Smartmatic Sues Newsmax, OAN Over Election-Fraud Claims
(Bloomberg) -- Smartmatic Corp. filed a fresh round of defamation suits over false claims that the voting-machine maker rigged the 2020 presidential election, this time against Newsmax Media Inc. and One America News Network.
Newsmax and OAN owner Herring Networks Inc. knew they were spreading “lies” by reporting that Smartmatic fraudulently flipped millions of votes away from then-president Donald Trump, according to suits filed on Wednesday in Washington and Delaware.
“Smartmatic became collateral damage as these companies sought to build audience and profit at all costs,” Chief Executive Officer Antonio Mugica said in a statement.
London-based Smartmatic, whose technology is used in elections from the Philippines to Estonia, filed an earlier suit against Fox News and its top on-air talent, as well as Rudy Giuliani, one of Trump’s main lawyers in the fight to overturn the election results, and former Trump campaign attorney Sidney Powell, who appeared on the network.
Theory Lives On
Trump’s claims of widespread election fraud, which helped trigger the Capitol riot on Jan. 6, gained traction with millions of Americans who continue to believe last November’s election was stolen with help from Smartmatic and a competitor, Dominion Voting Systems Inc. Trump said in a statement less than two weeks ago that the election was the “real insurrection” and the riot was “the protest.”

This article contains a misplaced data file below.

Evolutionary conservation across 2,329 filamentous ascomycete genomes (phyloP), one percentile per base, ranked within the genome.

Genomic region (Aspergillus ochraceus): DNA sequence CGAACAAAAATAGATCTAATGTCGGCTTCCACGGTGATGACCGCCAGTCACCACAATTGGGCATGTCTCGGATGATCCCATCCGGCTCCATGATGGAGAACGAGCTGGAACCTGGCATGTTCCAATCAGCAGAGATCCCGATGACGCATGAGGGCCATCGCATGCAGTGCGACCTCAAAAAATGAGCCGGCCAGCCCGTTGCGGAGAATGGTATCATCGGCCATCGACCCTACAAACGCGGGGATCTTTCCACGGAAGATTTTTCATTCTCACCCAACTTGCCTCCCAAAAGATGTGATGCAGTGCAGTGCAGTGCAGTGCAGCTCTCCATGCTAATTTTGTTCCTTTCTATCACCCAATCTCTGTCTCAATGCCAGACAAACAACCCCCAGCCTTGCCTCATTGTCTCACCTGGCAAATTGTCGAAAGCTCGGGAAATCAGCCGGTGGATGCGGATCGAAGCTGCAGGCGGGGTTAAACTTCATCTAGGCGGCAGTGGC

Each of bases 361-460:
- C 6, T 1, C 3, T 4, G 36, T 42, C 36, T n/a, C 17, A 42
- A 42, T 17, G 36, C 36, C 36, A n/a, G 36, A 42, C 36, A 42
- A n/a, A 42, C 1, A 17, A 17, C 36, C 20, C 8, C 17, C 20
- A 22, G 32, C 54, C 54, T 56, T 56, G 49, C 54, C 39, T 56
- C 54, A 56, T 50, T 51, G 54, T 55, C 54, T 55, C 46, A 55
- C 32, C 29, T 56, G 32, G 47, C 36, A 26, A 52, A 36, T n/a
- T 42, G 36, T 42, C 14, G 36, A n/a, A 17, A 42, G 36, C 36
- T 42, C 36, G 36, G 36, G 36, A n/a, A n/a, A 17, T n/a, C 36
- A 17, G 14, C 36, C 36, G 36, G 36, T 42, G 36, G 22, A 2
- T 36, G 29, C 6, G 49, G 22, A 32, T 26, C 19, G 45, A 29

Neither OAN nor Newsmax have argued in court filings that the conspiracy theory is accurate.
“Newsmax reported accurately on allegations made by well-known public figures, including the President, his advisers and members of Congress, as well as reporting on Smartmatic’s claims in its defense,” the company said in a statement, which also called Smartmatic’s lawsuit an attempt to “squelch the rights of a free press.”
OAN didn’t immediately respond to a request for comment.
Smartmatic alleges Newsmax spread the lies to compete with Fox, and that viewership “skyrocketed” as a result. Newsmax and OANN both ignored one glaring fact, according to the suits: its voting machines were only used in Los Angeles County.
Dominion, based in Denver, has similar suits pending against the networks as well as Giuliani, Powell and MyPillow Inc. Chief Executive Officer Mike Lindell, who also spread the conspiracy theory on TV. All the defendants have denied wrongdoing and moved to dismiss the claims.
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